• Quill Team

Government and Political Jargon

Are you enthused by the current debates between presidential candidates? Intrigued by the twitter battles between political actors? Job opportunities in the fields of government and politics vary immensely, but all support the larger goal of creating a stable, prosperous nation. Political roles extend from the local level to the state and national level. As most businesses and industries must abide by legislation, having a working vocabulary of political terminology can be useful in any industry!


Appropriation: An act of Congress that allows Federal agencies to spend money for specific purposes.


Bipartisanship: When two opposing political parties work together to find common good and a compromise


Campaign: A series of planned actions for getting someone elected.


Campaign Manager: People who organize and supervise all of the details in a candidate's campaign.


Constituent: Having the right to vote or elect; any of the voters represented by a particular official


Co-Sponsor: Members(s) who add their names to support another members bill. Co-sponsoring of house bills can happen at any point until the last authorization while senate bills must occur before the vote.


Franchise: The constitutional right to vote.


Germane: The House requires an amendment to meet a standard of relevance, being germane, unless a special rule has been passed.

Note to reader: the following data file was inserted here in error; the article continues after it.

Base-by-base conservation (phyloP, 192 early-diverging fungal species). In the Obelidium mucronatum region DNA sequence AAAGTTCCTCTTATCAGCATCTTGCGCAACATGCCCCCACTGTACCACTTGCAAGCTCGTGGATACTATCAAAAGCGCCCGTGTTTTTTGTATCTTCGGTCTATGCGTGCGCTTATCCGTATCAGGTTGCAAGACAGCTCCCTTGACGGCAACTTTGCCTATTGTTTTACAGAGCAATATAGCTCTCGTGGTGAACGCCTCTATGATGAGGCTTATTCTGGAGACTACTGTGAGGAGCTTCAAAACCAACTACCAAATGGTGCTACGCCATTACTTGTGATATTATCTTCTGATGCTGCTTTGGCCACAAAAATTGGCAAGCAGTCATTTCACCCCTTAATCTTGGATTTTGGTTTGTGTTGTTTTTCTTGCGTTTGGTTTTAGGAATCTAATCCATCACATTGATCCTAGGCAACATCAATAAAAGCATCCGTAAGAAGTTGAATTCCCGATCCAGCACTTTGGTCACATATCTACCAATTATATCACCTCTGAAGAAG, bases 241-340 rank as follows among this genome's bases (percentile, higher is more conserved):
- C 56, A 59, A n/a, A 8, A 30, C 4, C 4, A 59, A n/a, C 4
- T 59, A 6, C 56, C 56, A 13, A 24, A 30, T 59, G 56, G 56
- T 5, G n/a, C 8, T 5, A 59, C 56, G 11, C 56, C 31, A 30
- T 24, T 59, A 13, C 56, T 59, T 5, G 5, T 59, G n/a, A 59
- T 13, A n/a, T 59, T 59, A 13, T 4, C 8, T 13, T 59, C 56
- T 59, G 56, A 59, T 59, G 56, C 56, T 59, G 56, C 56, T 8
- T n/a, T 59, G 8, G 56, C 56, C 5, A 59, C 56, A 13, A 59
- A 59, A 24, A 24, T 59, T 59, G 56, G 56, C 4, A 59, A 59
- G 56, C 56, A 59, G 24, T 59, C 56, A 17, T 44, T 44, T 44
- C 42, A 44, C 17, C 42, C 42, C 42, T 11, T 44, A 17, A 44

Grassroots: The involvement of common citizens.


Pollster: People that identify and forecast the response of the public to campaigns, candidates, and issues.


Policy Analyst: Employees of either the government, legislators, or candidates that aim to both craft and implement policy.


Political Action Committee (PAC): An organization created by an interest group, union, or company that raises funds to support or oppose particular candidates. All PACs are registered through the Federal Election Commission.


Lobby: A group seeking to influence an elected official.


Stump: Campaigning that occurs on the local level. It is usually in person.


Slate: Candidates for various offices running as a team. Alternatively, it could be a group of delegates running on behalf of one candidate.


Keep an eye out for more business jargon to come!


By Julia Garbee



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